Trends

Keeping the foodservice equipment marketplace up to date with the latest menu and concept trends.

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Between restaurants situated on or near farms to outdoor farm dining and rooftop gardens, some operators are taking the local sourcing one step closer to home.

A strong beverage program with culinary-inspired cocktails, often using small batch spirits and seasonal produce, along with properly-tapped craft brews and a thoughtful selection of wines has become just as important as the food.

With Milllennials growing into their adult years, many flock to the restaurant industry in search of fine food and drink and socialization opportunities, but also for employment.

With food costs rising and profit margins slimming, restaurants — including quick-serve chains — now place greater emphasis on alcohol sales. As a result, restaurants' bar and/or lounge spaces are more central to the operation than ever before.

With more access to funding for franchises versus a larger, publicly-funded model, chains are looking to expand the franchise way.

 Flexibility in menu construction and equipment use has become the name of the game for today’s kitchens, and that will undoubtedly ring true for many years to come. But when designing kitchens that can withstand the tests of time, allowing for lean foot prints, sustainable foodservice practices and the needs of a changing consumer demographic will be equally important.

Though many restaurants have returned to traditional brick and mortar locations, food trucks remain a driving force in the industry and an avenue of opportunity for kitchen design and equipment.

With consumers' maintaining healthy appetites for Mexican-inspired cuisine, fast-casual and quick-service operators continue to enhance their menus and expand their network of locations.

For the last few years, companies have centered efforts on reducing carbon footprints through sourcing locally, reducing energy use and cutting down on waste. Now, some food companies are taking the extra step to reduce water not just in equipment and usage changes, but also in the reduction of meat served.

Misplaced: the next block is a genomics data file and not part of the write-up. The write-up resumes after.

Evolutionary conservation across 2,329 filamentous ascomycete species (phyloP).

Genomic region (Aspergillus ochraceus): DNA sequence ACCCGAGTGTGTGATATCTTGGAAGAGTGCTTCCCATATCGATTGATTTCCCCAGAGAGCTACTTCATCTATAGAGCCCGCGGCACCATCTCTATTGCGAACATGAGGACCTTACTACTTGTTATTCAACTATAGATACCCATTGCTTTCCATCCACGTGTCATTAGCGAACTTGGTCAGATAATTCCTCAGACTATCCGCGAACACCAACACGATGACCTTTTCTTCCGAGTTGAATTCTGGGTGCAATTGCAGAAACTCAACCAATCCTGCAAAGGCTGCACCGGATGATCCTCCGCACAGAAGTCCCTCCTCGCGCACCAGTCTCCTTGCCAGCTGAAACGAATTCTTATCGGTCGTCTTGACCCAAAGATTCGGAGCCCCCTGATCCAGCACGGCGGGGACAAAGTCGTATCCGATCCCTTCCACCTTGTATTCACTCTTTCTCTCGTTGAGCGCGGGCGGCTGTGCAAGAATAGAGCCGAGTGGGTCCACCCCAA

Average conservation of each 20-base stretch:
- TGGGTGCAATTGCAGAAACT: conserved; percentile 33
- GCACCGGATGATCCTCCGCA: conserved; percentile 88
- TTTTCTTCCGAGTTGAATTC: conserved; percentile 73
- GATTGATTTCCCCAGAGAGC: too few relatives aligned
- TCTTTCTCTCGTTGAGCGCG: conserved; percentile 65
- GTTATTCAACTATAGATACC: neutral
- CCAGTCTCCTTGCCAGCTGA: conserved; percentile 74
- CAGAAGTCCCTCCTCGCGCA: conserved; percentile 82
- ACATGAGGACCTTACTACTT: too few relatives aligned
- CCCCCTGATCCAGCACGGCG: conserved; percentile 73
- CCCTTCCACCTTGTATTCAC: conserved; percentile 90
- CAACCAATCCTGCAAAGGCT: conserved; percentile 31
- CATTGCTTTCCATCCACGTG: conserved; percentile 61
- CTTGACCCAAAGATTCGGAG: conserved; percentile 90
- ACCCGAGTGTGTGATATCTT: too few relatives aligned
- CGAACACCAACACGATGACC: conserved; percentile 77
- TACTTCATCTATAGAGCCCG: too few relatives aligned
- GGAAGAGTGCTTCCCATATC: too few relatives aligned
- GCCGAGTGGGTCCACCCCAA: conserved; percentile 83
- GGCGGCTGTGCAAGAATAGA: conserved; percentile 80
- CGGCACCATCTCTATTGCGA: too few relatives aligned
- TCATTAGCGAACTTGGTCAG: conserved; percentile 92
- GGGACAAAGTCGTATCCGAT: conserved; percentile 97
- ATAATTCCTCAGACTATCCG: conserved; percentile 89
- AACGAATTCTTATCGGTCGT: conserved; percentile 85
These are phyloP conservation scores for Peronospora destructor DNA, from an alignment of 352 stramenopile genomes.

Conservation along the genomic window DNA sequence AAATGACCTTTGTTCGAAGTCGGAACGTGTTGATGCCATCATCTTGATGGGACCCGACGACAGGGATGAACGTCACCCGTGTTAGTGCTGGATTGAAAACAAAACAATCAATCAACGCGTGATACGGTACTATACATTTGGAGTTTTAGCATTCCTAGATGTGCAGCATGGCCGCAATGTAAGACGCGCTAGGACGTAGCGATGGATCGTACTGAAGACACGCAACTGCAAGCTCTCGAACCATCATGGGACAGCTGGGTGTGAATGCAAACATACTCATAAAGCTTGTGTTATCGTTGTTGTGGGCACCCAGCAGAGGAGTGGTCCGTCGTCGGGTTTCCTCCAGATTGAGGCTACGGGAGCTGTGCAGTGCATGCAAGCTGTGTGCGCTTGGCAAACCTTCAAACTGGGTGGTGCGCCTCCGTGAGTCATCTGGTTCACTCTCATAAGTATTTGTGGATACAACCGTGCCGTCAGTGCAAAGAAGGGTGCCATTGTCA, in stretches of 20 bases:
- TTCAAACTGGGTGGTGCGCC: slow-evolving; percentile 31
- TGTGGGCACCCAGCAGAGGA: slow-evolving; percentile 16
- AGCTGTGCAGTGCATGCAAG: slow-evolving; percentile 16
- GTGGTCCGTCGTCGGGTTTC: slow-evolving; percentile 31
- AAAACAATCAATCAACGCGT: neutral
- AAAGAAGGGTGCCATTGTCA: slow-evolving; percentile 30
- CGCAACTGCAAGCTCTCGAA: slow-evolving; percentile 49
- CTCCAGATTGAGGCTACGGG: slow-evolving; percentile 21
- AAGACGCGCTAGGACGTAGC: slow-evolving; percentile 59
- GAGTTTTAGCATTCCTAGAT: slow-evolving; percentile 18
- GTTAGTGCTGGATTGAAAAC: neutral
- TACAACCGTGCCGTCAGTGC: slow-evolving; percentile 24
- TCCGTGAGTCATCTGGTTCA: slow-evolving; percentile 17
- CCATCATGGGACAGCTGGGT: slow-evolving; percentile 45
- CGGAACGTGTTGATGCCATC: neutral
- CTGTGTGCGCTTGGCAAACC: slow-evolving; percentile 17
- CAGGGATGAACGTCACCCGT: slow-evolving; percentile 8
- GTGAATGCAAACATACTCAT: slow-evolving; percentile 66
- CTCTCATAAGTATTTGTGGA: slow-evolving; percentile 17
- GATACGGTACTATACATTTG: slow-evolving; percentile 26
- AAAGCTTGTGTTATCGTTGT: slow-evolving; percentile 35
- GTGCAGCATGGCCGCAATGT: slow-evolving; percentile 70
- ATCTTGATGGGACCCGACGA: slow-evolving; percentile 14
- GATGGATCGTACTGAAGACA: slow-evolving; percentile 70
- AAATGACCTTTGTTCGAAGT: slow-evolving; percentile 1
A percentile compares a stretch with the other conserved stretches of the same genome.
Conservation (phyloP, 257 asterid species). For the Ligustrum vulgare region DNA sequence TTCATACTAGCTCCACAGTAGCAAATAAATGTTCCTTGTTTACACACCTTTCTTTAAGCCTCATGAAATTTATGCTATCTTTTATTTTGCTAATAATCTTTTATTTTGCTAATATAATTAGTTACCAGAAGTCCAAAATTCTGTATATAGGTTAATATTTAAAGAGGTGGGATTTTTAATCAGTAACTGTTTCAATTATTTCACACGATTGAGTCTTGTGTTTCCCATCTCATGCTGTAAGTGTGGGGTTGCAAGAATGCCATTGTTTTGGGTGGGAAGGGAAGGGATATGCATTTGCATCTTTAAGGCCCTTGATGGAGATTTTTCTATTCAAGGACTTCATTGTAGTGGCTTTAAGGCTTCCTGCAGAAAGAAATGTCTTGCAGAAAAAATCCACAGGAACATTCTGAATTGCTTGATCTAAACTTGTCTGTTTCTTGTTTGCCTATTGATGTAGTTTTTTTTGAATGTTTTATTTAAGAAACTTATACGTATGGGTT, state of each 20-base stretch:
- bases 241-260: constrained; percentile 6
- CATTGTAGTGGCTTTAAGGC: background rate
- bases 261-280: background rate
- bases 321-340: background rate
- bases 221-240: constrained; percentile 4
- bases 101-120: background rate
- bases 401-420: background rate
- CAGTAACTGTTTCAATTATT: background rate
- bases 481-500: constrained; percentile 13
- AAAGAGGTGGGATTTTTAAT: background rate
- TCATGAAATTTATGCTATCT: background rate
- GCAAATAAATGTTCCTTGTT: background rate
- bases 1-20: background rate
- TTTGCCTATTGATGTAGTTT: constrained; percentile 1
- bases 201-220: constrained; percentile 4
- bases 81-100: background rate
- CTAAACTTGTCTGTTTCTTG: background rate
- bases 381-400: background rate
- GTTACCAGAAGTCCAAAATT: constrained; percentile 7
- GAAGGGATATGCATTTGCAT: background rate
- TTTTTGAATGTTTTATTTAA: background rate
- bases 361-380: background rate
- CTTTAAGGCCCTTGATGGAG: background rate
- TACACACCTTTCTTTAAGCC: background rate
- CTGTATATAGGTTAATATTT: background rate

Four years ago, the University of Texas (UT) at Austin embarked on a complete renovation project of its dining facilities and kitchens. The fourth and final phase, completed last year at Jester Second Floor Dining Room, helped seal the deal on the university's plans to create a more sustainable dining and meal preparation environment for students, faculty and staff.

Regulations surrounding new federal dietary laws and the nutritional lunches schools must now serve kids will impact foodservice kitchen design and equipment selection in the future. At the same time, many high schools are building separate commercial kitchens to satisfy a growing demand for culinary education.

A testament to TacoTime's success is the longevity of its franchisees, many of whom have been in business for 30 to 40 years.

Consumers might not want healthy food, but they want the option on the menu, when possible. Fresher vegetables, good-for-you oils and wholesome, less processed ingredients, combined with more from-scratch cooking for that authentic taste, more nutritious eating has taken hold in all sectors, and especially in schools as a result of new regulations.

When John Kunkel came up with the concept for Lime Fresh Mexican Grill in 2005, his goal was to create a fast-casual eatery that reflected the vibrancy and food-conscious culture of Miami's South Beach.

The time-old method of vacuum-sealing and water-bathing proteins and other foods for gentle, moisture-laden slow cooking has made a comeback as chefs and operators seek consistency and ease-of-use amidst labor shortages and turnover.

Menu labeling and insurance mandates loom large for the foodservice industry.

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